Negotiating Science and Religion In America Past, Present, and Future
Science and religion represent two powerful forces that continue to influence the American cultural landscape. Negotiating Science and Religion in America sketches an intellectual-cultural history from the Puritans to the twenty-first century, focusing on the sometimes turbulent relationship between the two. Using the past as a guide for what is happening today, this volume engages research from key scholars and the author’s work on emerging adults’ attitudes in order to map out the contours of the future for this exciting, and sometimes controversial, field. The book discusses the relationship between religion and science in the following important historical periods:
- from 1687 to the American Revolution
- the revolutionary period to 1859
- after Darwin's 1859 On the Origin of Species
- 1870–1925: the rise of religious modernism and pluralism to the Scopes Trial
- from Scopes to 1966
- the present: 1966 to 2000
- the third millennium: the voices of Stephen Jay Gould, Richard Dawkins, and Francis Collins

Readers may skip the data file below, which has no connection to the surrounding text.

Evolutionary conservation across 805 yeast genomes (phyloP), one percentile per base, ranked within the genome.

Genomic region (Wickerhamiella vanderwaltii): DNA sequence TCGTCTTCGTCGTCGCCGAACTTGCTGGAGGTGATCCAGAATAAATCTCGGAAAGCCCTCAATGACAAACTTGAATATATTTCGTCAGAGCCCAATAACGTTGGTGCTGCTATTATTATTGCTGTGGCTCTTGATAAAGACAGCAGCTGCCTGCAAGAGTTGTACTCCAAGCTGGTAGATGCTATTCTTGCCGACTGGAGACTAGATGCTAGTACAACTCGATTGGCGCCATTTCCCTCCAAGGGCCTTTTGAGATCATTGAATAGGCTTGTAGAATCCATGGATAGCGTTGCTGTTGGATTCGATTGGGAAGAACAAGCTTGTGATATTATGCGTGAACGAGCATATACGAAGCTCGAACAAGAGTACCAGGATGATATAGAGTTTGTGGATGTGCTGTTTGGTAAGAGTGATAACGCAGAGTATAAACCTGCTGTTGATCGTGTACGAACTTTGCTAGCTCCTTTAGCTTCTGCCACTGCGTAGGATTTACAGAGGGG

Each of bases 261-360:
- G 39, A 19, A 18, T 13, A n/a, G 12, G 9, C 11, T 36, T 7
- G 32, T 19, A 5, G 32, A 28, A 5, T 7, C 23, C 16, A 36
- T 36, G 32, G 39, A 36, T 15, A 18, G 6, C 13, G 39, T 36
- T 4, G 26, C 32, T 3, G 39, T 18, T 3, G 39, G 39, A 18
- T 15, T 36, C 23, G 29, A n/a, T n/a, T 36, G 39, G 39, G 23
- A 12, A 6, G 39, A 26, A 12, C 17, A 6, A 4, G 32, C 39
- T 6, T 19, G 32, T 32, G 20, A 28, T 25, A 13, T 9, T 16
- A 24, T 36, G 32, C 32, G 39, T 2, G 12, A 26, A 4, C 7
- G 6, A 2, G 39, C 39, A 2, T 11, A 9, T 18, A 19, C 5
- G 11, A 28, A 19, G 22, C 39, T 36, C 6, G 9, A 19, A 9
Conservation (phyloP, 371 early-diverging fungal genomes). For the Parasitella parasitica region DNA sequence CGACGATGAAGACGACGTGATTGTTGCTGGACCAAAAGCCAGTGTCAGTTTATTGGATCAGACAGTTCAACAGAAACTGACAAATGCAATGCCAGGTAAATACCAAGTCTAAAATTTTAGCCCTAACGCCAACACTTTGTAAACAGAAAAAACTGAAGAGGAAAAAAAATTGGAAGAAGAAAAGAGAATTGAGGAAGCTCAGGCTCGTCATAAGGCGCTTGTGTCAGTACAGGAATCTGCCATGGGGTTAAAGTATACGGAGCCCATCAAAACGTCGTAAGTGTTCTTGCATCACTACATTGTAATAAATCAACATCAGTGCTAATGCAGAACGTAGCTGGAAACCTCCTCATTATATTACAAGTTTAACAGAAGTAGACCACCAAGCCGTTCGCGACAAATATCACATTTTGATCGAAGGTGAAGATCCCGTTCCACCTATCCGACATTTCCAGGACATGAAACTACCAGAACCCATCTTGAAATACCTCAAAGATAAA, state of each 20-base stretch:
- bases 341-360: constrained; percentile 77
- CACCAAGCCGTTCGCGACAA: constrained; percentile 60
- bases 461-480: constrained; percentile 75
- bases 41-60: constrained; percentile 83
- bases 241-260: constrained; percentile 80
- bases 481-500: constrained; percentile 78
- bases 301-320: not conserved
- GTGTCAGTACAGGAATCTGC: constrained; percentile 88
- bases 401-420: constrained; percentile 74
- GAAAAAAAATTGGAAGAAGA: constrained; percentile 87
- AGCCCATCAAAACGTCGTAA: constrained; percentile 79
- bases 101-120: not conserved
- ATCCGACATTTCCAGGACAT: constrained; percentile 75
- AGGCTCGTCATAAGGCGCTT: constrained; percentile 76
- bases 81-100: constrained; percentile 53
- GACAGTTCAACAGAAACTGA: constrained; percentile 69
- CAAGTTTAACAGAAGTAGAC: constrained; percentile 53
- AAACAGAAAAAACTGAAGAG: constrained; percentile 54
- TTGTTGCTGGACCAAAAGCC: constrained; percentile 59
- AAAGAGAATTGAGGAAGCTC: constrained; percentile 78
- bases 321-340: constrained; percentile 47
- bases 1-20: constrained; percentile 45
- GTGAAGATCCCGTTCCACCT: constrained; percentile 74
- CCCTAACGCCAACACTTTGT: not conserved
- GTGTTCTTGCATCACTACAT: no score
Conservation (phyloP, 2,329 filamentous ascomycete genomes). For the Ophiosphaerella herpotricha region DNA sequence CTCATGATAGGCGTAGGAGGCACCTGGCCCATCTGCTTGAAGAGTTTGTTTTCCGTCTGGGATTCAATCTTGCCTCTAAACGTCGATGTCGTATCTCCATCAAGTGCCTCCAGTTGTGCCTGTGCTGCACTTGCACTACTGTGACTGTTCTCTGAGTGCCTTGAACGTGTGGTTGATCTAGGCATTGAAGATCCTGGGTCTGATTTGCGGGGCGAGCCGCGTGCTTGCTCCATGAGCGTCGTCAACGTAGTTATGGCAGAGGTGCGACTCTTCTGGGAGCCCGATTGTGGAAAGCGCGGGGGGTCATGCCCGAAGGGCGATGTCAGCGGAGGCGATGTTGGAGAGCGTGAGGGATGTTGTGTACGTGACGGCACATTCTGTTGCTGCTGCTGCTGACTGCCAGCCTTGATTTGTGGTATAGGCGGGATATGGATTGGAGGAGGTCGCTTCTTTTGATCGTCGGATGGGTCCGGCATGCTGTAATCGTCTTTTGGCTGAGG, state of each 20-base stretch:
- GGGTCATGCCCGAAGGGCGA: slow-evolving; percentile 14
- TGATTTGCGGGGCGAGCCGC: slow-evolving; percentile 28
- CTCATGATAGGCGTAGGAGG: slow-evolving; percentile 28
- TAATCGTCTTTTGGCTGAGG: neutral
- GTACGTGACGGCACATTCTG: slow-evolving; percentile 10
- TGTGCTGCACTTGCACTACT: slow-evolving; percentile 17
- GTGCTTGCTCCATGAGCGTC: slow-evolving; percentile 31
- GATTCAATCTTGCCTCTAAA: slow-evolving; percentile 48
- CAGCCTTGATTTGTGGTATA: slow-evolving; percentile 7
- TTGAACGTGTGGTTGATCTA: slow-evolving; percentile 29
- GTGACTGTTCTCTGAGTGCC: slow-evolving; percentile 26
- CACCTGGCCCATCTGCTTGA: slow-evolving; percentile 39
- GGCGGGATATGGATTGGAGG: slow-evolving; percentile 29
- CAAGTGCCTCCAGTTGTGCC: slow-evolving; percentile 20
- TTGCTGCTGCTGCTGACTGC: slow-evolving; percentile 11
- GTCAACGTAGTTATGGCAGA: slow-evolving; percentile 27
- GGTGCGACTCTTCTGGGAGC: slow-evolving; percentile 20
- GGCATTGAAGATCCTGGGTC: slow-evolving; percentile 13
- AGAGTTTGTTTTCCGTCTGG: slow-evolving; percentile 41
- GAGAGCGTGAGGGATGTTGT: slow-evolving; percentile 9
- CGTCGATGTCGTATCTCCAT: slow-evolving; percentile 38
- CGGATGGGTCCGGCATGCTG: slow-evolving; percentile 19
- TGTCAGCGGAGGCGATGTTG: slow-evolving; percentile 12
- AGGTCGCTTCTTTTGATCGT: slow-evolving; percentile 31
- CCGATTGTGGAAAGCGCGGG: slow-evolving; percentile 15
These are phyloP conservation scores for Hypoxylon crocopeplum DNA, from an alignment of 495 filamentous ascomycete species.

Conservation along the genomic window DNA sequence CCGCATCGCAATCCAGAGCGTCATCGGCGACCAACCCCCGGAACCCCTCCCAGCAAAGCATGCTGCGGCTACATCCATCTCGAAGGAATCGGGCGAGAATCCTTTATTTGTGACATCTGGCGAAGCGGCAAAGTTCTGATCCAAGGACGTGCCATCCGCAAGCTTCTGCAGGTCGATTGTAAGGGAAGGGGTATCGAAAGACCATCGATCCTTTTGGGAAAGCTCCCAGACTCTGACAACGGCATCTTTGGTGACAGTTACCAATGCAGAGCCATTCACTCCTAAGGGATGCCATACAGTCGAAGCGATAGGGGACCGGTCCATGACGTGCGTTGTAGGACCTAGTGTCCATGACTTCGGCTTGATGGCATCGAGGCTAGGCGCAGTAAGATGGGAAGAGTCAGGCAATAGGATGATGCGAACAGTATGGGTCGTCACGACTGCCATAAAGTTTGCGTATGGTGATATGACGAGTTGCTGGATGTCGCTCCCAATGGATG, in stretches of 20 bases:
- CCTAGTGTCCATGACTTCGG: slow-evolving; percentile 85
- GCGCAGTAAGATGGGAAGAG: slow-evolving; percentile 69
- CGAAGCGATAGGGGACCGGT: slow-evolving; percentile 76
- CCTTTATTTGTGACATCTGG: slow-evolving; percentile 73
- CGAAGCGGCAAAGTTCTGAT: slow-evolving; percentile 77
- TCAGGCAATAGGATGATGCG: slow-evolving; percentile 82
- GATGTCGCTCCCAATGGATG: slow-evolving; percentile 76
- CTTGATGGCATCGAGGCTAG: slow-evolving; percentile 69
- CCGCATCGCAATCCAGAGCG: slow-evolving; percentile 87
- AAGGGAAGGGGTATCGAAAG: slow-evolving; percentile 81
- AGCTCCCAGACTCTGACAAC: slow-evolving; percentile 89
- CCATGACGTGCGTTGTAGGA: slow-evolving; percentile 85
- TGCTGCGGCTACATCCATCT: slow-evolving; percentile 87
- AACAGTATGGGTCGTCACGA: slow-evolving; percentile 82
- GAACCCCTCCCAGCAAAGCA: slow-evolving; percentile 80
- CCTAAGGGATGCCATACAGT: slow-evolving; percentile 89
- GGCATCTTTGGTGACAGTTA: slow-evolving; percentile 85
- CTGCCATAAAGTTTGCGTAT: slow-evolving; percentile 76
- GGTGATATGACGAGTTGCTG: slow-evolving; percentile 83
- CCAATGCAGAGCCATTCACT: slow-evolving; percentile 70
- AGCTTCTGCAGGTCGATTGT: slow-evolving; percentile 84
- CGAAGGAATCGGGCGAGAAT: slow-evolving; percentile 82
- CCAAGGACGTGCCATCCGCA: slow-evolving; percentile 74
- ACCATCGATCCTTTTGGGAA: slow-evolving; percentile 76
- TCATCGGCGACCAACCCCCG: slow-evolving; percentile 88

- the future and its contours.
This is the ideal volume for any student or scholar seeking to understand the relationship between religion and science in society today.
1. Introduction: The Topic
2. The Problems of Defining Science and Religion
3. From 1687 to the American Revolution
4. The Revolutionary Period to 1859
6. 1870-1925: The Rise of Religious Modernism and Pluralism to the Scopes Trial
7. From Scopes to 1966
8. The Present: 1966 to 2000 (More or Less)
9. The Present: The Third Millennium and Three Representative Voices
10. The Future and its Contours: Religious Individualism and Tinkering
11. The Future and Its Contours: Major Trends
Appendix A: Summary of Negotiating Science and Religion in America
Appendix B: 2020 Notes on Topics for Today and Future
Cootsona’s work is the first contemporary book I have read that marshals a true intellectual history in the service of situating where we are now as a society in terms of the relationship between science and religion.
This is consequential work.
— Elaine Howard Ecklund, Rice University, US